How to automate MUnit generation using Anypoint Studio Test Recorder

  • Written By Maharsh Kapadia
  • 18/07/2020

MUnit is a Mule application testing framework, used to generate unit tests for mule flows. MUnit is fully integrated with Anypoint Studio and provides multiple ways to generate MUnit tests; Manual (File Menu option and Mule Flow Context Menu option) and Automated (Test recorder).

With this blog we show you how to generate Automated MUnit using Test Recorder, the new feature of Anypoint Studio 7.5. The Test Recorder generates MUnit tests interactively by enabling you to record a mule flow and then configure a unit test based on the captured events.

Brief introduction to Anypoint Studio Test Recorder

The test recorder generates MUnit tests based on how the flow is executed, by collecting payload, attributes and variables in real time while the flow is executed. This gives developers the opportunity to generate MUnit tests based on the real data provided during the execution of the Mule flow. By capturing the flow execution, the Test Recorder can automatically generate an MUnit test with mocks and assertions for our test.

Required Software 

  • Anypoint Studio – 7.5.0 or later
  • MUnit – 2.2.5
  • MUnit Anypoint Studio Plugin – 2.5.0
  • Mule runtime engine – 4.3.0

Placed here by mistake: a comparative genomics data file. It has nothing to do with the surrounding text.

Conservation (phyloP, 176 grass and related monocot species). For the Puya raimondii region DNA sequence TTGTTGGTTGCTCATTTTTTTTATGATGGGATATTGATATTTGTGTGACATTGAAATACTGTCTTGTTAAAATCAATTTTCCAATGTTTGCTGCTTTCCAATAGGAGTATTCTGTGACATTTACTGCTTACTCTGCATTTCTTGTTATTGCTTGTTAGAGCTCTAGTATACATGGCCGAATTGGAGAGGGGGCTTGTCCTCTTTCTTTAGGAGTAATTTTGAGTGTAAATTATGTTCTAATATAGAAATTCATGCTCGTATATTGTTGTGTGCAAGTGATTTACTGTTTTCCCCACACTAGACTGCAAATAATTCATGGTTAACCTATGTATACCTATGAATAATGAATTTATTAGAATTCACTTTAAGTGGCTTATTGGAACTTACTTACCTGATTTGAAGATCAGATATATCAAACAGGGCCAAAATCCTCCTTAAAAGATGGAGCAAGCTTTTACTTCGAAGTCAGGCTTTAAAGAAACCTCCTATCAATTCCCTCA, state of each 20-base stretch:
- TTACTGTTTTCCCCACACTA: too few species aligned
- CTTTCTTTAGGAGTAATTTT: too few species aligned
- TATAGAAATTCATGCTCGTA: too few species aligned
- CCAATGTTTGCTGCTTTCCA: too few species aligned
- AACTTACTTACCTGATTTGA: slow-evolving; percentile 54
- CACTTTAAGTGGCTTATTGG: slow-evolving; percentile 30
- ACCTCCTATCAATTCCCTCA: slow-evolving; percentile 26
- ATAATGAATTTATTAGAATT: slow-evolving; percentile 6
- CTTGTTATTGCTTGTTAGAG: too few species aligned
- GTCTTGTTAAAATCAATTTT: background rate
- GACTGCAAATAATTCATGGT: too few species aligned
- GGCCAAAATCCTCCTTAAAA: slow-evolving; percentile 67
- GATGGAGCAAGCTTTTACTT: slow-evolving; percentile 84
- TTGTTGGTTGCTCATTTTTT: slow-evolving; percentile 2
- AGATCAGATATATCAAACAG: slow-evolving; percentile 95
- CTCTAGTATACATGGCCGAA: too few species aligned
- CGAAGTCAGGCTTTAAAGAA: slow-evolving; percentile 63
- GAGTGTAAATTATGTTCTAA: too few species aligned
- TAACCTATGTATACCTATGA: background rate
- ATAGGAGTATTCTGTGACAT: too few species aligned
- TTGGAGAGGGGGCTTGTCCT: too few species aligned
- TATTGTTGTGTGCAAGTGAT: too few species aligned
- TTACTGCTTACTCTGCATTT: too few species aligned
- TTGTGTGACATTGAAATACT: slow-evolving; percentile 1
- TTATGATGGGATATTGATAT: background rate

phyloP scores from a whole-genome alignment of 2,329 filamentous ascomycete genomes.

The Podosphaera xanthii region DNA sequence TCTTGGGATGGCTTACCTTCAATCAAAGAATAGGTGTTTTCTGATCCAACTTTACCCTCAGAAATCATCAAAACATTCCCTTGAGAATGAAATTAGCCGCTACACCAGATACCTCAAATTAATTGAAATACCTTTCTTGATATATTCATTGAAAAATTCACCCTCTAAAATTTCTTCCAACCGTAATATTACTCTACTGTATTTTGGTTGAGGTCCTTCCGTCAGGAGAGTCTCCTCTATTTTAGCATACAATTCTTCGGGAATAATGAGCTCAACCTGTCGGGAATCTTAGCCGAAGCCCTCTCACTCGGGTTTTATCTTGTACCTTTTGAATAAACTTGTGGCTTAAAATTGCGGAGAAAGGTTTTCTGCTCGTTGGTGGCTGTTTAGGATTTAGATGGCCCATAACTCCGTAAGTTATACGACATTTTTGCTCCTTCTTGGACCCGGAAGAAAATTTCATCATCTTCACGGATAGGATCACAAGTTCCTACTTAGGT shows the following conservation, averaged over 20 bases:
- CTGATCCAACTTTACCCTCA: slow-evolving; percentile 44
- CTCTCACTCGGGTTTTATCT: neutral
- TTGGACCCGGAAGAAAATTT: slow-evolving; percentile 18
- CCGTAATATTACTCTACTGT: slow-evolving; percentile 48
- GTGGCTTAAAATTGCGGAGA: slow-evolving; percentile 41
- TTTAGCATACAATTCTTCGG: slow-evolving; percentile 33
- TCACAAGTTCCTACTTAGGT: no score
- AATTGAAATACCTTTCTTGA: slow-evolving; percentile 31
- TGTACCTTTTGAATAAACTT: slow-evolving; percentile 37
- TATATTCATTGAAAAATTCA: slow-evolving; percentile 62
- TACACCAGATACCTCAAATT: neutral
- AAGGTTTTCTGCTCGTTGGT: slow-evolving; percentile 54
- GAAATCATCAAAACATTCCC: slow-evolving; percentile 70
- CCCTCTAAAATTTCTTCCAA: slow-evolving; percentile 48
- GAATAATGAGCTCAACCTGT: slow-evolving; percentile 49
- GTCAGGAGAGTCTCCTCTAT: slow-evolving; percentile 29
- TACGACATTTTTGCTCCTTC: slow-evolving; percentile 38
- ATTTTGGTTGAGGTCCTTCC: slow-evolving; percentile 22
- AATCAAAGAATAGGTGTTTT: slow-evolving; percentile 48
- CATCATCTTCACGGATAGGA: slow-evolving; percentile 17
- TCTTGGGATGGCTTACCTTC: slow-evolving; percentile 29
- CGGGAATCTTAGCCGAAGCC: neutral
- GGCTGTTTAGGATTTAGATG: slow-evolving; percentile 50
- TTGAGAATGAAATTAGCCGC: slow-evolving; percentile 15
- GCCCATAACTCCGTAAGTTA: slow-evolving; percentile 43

Note: The latest version of Anypoint Studio (7.5.1 as time of writing) comes with Mule runtime 4.3.0 and MUnit 2.2.5. There is no direct version upgrade from 7.4.0 or earlier version to 7.5.0 or later.

Steps to generate an MUnit test using the Test Recorder

As a common practise of writing an MUnit test, it should cover the complete code of the Mule flow. Let’s understand how to generate an MUnit test with complete code coverage using the Test Recorder with an example mule application. An example mule application asks for username and password, validates it and, based on the inputs it either displays the result as ‘logged successfully’ for the correct credentials, or asks to ‘Try again’. Refer to the appendix at the end of this blog to download the example mule application source.

1. Configuring the Test Recorder for the example Mule application

To generate an MUnit using the Test recorder, you must first select the mule flow of your application for which the MUnit needs to be generated, in Anypoint Studio. Right click on the flow and from the context menu, select MUnit > Record test for this flow. This action will build the mule project, run the mule application and prompt for the flow execution to start.

To start recording, now we need to invoke the example mule application by giving the required username and password.

To invoke the example mule application, open the browser and run the application with URL http://0.0.0.0:8081/login.

Enter the correct credentials and submit the page. The Mule application will be executed, and the test recorder will record the Mule flow for the specific credentials we provided.